Pre-Covid 19, the business context in which we had all been working had been changing dramatically for some time in terms of the digital revolution, changing customer demands, demography and globalisation. These trends had created new challenges and opportunities and the traditional models of work were already coming under strain, with new more agile ways of working required for organisations to remain competitive. Despite this, there hadn’t been a wide adoption of agile working practices for a number of reasons. Most organisations are built on what you might call a 19th century model of work: 9 – 5; 5 days a week, commuting into the centres of towns on over populated transport systems. That model would need to change in order to meet the challenges identified and whilst many companies might say that agility was important, implementing it effectively was a challenge. In addition, agile working (most often called flexible working) had traditionally been positioned as an employee benefit (mainly to help women manage their work and home lives) with little articulation of the broader business benefits. This meant that organisations were not always willing to extend agile working beyond a certain point for fear of losing competitiveness. One of the greatest obstacles to moving towards more widespread adoption of agile working practices, however, was a cultural one, with a traditional view of agility within the minds of managers that was getting in the way of change and innovation.
Whilst the Covid-19 crisis has been intensely challenging for all of us, the future of work has become our new reality. Organisations have had to implement different ways of working at speed. We are using technology in unprecedented ways both to stay in touch at work and in our personal lives. The cultural mindset of ‘it won’t work here’ has been turned on its’ head. Line managers have had to learn to manage in a different way if we’re not in the office together. It’s hard to imagine that, having experienced this, we can go back to the old traditional ways of working.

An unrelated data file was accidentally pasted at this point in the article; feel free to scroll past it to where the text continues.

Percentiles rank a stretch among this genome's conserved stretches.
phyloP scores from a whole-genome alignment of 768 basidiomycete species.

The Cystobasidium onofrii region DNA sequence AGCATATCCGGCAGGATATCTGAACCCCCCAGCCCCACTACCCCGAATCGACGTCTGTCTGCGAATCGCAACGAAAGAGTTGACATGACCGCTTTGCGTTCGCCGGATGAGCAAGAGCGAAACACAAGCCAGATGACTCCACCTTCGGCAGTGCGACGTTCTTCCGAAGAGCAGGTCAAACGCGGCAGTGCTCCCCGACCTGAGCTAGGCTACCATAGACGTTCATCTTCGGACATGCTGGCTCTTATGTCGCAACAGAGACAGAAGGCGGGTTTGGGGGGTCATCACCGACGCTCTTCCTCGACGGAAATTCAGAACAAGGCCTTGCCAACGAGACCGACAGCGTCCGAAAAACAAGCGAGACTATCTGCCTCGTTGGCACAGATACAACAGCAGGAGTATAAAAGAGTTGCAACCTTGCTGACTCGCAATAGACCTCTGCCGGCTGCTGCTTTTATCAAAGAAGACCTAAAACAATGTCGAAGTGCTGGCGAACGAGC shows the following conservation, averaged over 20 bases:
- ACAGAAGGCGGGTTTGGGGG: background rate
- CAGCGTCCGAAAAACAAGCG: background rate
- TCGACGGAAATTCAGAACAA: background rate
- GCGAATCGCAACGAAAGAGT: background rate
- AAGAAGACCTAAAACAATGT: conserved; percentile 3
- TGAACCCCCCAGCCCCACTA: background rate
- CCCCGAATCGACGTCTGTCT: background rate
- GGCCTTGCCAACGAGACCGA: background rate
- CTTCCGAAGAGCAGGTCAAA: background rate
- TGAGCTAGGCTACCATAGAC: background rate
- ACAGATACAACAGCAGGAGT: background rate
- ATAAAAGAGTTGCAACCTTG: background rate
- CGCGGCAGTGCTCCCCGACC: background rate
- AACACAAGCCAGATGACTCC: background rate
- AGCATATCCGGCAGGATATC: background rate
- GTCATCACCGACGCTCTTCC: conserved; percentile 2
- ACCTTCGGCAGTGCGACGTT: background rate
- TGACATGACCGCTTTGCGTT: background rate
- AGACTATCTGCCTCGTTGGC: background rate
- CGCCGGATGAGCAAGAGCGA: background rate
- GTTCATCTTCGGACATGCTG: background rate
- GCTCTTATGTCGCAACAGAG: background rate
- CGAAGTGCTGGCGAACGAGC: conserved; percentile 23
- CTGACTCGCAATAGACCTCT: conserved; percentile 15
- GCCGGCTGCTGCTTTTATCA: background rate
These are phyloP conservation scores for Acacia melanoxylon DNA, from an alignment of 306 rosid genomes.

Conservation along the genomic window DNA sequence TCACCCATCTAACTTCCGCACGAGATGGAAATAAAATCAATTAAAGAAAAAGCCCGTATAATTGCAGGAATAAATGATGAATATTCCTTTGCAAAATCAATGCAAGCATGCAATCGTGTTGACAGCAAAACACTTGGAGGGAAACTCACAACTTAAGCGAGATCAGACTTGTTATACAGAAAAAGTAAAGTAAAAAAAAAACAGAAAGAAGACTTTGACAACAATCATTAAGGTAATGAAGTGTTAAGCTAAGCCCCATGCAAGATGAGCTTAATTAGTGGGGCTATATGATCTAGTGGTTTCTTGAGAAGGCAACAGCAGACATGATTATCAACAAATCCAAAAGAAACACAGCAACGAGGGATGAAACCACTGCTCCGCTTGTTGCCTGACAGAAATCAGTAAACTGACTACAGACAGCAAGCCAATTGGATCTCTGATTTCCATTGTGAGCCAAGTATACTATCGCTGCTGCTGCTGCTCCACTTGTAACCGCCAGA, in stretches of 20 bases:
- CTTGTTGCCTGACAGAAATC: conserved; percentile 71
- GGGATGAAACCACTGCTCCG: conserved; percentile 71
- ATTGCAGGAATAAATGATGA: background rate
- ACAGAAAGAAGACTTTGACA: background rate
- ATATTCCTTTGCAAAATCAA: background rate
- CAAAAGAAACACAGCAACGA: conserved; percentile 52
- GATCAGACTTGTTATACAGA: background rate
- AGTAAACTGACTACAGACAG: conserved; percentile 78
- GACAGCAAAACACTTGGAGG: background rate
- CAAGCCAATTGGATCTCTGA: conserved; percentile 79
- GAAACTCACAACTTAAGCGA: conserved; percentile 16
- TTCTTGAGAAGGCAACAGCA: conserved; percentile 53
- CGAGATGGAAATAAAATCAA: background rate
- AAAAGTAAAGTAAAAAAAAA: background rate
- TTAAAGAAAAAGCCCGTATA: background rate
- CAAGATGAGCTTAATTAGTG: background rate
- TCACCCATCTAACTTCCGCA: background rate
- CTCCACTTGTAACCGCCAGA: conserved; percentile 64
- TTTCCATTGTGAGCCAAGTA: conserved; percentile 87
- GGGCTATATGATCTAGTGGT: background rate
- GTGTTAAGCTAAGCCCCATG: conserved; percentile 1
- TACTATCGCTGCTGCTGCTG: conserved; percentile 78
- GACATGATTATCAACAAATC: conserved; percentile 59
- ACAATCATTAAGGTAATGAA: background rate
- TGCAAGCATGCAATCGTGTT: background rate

Remote working, of course, has its’ own challenges and a wholesale adoption of remote working is not necessarily a good thing. Many people find it difficult to work at home and don’t necessarily have a conducive space in which to work long term. It can also leave individuals feeling disconnected from their organisation and colleagues. But, the crisis has profoundly changed our understanding of how organisations could work. The workplace will survive, but will hopefully cease to be a proxy for diligence and commitment, with more focus on outputs, rather than inputs. And there will be more innovative agile working practices adopted as we have all experienced working differently and can see what is possible.
We are not there yet, but when we begin to return to some kind of normality, there are tools and support available to organisations who want to continue to work differently. The Agile Future Forum (AFF) was established in 2011. A coalition of 22 organisations from different sectors, sizes and locations, the AFF conducted the first piece of business research which demonstrated that agile working was already realising value equivalent to 3 – 13% of workforce costs. We developed tools that we each used within our own organisations to implement agile working and these are available here along with examples of different ways of working. In addition, we have recorded two podcasts series that give examples of how organisations have approached agile working as well as exploring different ideas around public transport, property strategies and productivity.
The outcome of the current crisis will be a profound shift in what is normal workplace practices. Haven proven that organisations can be agile, agile working practices can no longer be considered a perk or the exception, but rather are a necessity for modern companies to remain competitive.

 

Director of the Agile Future Forum
Fiona Cannon